One source of this optimism is pop culture, which frequently depicts heroic recoveries from seemingly life-threatening situations. Another is the medical school experience. What motivates weary medical students is the hope that one day interventions they perform will save lives, heal families and enact cosmic good.
Later, our judgment becomes clouded as we build relationships with patients, share their fears and anxieties, cherish their small victories and celebrations and hope that there may still be a way, however unlikely, they can make it to their grandson’s bar mitzvah.
And yet studies have shown that patients almost universally prefer to be told the truth. If physicians cannot deliver the hard facts, not only do they deprive their patients of crucial information, but they also delay the conversation about introducing palliative care.
Modern palliative care originated in response to the proliferation of new treatments and resuscitation technologies. Keeping a patient “alive” became easier. And yet the definition of “alive” suffered — with quality of life frequently being usurped by length of life.
Palliative care was the first alternative approach that allopathic medicine offered patients and has now gained wide acceptance. One of the greatest milestones for palliative care was a study published in 2010 in The New England Journal of Medicine that showed that patients with lung cancer who early on had palliative care integrated with standard cancer care not only had a better quality of life, but lived a few months longer than those who received standard care alone. Yet we use this strategy far less than we should and insist on more invasive treatments, even when there is little chance that they will work.
It’s not just the doctors who are guilty of false hope — it’s the patients, too.
When I became a resident, one of my patients was an elderly woman with a tumor that continued growing despite the most powerful (read: toxic) chemotherapies. She had come down with an infection, but was almost completely depleted of white blood cells, the body’s sentient guardians against such invasions. And yet, she wanted more of the same, more chemotherapy, more radiation, more intubations and more resuscitations.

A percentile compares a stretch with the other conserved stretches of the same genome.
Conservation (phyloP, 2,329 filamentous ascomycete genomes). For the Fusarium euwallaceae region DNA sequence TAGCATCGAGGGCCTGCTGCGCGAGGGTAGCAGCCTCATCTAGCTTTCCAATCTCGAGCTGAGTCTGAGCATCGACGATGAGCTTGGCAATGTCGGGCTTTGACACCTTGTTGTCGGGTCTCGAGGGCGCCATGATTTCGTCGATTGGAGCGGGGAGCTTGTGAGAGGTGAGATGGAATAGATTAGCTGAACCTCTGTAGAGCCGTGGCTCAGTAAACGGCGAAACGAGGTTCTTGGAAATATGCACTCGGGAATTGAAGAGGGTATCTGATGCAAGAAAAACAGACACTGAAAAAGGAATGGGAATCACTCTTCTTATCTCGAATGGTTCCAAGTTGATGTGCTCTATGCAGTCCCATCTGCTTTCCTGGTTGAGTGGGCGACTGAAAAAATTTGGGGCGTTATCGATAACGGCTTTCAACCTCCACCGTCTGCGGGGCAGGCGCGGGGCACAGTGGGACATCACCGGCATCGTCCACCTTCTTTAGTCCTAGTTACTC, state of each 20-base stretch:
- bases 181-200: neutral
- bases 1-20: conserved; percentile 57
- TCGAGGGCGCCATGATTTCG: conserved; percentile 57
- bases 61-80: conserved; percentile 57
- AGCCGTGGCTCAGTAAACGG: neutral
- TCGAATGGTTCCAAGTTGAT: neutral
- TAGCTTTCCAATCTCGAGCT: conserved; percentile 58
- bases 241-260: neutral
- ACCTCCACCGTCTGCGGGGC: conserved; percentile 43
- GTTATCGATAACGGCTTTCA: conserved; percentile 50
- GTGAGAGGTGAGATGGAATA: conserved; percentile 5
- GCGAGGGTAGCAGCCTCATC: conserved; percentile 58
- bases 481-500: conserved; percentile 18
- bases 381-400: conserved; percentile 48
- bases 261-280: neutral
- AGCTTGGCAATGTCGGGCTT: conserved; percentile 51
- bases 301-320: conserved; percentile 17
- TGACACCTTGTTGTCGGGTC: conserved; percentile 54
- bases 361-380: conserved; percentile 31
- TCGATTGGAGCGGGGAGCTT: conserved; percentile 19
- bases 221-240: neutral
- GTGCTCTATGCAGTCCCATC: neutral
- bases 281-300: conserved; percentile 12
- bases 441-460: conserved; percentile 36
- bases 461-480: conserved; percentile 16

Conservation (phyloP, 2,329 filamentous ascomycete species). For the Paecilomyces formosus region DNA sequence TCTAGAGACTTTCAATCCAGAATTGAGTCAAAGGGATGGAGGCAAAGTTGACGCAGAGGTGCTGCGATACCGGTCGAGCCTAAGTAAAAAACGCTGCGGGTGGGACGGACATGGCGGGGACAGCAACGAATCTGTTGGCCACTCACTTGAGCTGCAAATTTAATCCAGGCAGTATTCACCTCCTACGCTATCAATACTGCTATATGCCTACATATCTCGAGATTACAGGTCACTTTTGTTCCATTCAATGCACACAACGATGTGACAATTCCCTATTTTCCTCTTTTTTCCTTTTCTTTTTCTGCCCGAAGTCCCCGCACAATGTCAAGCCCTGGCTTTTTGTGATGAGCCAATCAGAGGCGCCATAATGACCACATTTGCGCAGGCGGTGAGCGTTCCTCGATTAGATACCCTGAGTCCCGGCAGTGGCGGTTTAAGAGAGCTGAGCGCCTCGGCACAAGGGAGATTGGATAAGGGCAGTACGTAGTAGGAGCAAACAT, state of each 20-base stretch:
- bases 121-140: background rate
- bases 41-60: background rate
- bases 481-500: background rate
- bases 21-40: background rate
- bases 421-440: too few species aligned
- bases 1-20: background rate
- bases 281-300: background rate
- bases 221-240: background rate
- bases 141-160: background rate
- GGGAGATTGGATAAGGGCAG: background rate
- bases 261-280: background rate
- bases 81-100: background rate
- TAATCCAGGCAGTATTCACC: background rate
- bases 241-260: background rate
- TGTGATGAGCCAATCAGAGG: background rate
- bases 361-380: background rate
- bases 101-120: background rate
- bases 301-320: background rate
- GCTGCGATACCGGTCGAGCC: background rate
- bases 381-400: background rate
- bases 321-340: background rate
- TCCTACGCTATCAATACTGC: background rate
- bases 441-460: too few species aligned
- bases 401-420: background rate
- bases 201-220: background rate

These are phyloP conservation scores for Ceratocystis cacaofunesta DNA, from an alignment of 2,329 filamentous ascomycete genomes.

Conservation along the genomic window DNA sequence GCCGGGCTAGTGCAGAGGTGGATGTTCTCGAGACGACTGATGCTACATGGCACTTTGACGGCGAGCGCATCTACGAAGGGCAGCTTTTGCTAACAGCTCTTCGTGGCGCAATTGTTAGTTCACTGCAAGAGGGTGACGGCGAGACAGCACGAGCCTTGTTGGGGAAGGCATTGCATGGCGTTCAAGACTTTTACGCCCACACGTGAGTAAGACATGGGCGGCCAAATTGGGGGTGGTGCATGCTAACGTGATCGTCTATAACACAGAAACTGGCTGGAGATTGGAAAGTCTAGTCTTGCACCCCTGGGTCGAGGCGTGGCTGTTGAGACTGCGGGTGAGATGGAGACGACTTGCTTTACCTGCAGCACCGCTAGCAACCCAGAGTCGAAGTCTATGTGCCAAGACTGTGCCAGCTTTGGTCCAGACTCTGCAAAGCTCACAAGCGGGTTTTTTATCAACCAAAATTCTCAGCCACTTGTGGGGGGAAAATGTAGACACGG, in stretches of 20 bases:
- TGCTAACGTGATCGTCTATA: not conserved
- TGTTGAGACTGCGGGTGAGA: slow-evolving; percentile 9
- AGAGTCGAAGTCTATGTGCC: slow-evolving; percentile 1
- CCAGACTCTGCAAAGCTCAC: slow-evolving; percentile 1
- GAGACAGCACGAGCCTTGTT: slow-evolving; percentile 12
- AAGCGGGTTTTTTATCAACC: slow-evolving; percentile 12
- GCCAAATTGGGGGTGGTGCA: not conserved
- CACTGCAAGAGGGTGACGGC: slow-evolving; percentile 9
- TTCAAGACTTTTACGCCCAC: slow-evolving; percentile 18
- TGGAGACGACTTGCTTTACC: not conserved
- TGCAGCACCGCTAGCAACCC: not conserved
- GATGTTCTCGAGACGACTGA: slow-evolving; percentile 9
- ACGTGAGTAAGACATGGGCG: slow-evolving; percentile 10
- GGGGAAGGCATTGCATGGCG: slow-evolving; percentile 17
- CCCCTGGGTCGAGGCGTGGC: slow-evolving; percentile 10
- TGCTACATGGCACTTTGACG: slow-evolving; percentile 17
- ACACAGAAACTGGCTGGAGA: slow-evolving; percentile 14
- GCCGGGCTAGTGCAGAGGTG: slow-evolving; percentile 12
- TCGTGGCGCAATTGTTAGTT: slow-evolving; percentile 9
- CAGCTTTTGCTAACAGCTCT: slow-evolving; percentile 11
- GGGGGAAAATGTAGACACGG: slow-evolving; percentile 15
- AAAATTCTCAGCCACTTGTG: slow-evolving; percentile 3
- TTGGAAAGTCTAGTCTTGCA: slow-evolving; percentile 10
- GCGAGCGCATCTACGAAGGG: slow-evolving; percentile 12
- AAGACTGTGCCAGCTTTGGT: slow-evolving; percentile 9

I wanted to do everything I could to save her, but I remembered the patient from my internship, the one with heart failure, and I didn’t want to make the same mistake. I knew there were only a few things we could do to provide real comfort. So I emptied out a waiting room to create a safe place for the patient’s daughter, her appointed health care proxy. This was not the first time she had found herself in a room of worried physicians, all of whom knew all too well the magnitude of her mother’s illness and the futility of carrying on.
AND yet she maintained that her mother would want everything, from intubation and mechanical breathing to cardiac resuscitation and CPR. I implored her that the chances of her mother’s being revived by those maneuvers and her having a life beyond the blunt end of a breathing machine were maybe just 1 percent. And yet the allure of that sliver of a chance kept her going.
The patient’s condition got worse. The tumor grew to the point that we had to put in a tube to deflate her intestines. She developed clots in her lungs, but we couldn’t treat them with blood thinners because she was already bleeding internally. She had to get all of her medications and nutrition through an I.V. It was clear to the team that the more humane thing to do would be to focus on her symptoms and keep her comfortable rather than trying to extend her life.
But there was nothing we could do to uproot the horror of irrational optimism that had spread through her body like a cancer uncontrollable.
Haider Javed Warraich is a resident in internal medicine at the Beth Israel Deaconess Medical Center and the author of the novel “Auras of the Jinn.”
NY Times, 3/5/2013